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Q-and-A with Stephanie Beatty: Friends of the Arts grant helps trumpeter play festival in Italy

Stephanie Beatty playing the trumpet

Illinois State University trumpeter Stephanie Beatty credited a Friends of the Arts grant for allowing her to take a “life-changing” trip to Italy in late June for the Orvieto Musica TrumpetFest.

Beatty and four other Illinois State students attended the weeklong festival, playing music for locals and learning with students from across the United States. They are planning to hold a concert and presentation based on their visit in the fall at the University.

Beatty, a native of the small western Pennsylvania town of Brookville, is a second-year graduate student studying music performance. She recently spoke about her decision to come to Illinois State, her experiences in Italy, and the importance of the grants.

Why are you studying trumpeting?

Ever since I was a kid it was something that I always enjoyed doing. Honestly, by the time I became a senior in high school and I had to make a big decision about what I wanted to do the rest of my life, it was the only thing I really ever saw myself doing as an adult for a professional career.

Tell me a little bit about what you foresee in the future.

One of my biggest goals is to get into a military band or something of that caliber. I’m very excited and hoping to teach soon, as my undergraduate degree is in education. I want to pay everything forward as everyone has done for me. Then I’m hopefully going to eventually get a doctorate degree and pay it forward to people who also want to become professionals and not just children who want to learn in the music field.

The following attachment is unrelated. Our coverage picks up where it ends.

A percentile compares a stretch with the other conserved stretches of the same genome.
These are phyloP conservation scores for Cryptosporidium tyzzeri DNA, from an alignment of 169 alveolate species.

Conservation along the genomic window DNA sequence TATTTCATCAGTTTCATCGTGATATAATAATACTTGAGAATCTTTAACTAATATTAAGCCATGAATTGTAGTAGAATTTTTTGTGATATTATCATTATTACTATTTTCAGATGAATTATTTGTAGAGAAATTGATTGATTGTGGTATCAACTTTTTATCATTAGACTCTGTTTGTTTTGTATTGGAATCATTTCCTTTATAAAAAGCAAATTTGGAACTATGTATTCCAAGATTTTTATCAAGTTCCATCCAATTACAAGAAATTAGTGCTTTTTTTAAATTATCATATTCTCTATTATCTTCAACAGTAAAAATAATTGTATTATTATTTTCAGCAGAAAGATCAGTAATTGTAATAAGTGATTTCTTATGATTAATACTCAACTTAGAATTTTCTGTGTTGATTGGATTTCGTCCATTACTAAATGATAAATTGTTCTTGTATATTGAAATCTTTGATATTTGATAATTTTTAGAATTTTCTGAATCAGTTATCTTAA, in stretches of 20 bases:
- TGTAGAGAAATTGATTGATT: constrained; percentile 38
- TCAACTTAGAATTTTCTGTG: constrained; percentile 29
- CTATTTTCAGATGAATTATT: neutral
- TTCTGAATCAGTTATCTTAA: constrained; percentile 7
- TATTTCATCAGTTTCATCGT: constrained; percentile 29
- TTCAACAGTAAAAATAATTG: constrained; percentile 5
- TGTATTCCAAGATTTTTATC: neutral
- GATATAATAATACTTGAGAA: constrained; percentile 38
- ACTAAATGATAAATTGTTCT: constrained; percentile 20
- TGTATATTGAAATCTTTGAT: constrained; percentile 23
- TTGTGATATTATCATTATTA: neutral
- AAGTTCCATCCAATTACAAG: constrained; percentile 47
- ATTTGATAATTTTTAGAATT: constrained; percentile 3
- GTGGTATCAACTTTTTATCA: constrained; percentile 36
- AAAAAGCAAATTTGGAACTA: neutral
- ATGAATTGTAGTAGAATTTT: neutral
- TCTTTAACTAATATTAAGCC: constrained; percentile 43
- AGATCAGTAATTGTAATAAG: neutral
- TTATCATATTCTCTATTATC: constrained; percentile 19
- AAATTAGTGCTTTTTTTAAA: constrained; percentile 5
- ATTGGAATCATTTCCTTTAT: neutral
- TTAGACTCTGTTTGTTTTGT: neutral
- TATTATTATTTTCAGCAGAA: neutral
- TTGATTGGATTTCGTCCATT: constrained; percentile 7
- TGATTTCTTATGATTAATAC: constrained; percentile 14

Why did you come to Illinois State University?

Whenever I graduated my undergrad (from Indiana University of Pennsylvania), I knew that I was stuck in this little bubble. I had never been anywhere very far from home. And I needed to prove it to myself and I think to a lot of other people that I wasn’t afraid to just go out on a limb and go somewhere completely out of my comfort zone. I think I really needed that in my musical development. And ISU just really seemed to fit what I was looking for at that time.

Tell me about your trip to the Orvieto Musica TrumpetFest?

There were four universities, all from America, who met up at this little town called Orvieto. It’s about two hours from Rome. All of the students who went there—there were about 30 of us in total that were trumpeters—we went with our professors, met up every morning, had rehearsals, master classes, warm-up sessions. And then we gave concerts throughout the town of Orvieto for all of the locals. We also had a lot of people who were passing through that also would stop for these concerts. We also did some collaboration with the other part of the festival that was there for three weeks. There were some string players, vocalists, and a pianist.

 Any highlights from the trip?

The whole trip for me was actually unforgettable. It was a life-changing thing. The concerts were the biggest payoff that I have ever had. I learned a lot about myself, I learned a lot about music, and I learned a lot about culture.

What kind of music were you playing?

We played a lot of American trumpet ensemble music to introduce to the Italians. But we also played a lot of things that were written by Verdi and other composers who are very close to the Italian culture and that they really appreciate that maybe Americans don’t really appreciate when we play here quite as much.

Why are the Friends of the Arts grants important?

For this specifically, they gave me a very generous donation, and honestly without it, I don’t know that I would have been able to raise the funds to go at all. So I would have really missed out on a life-changing event.

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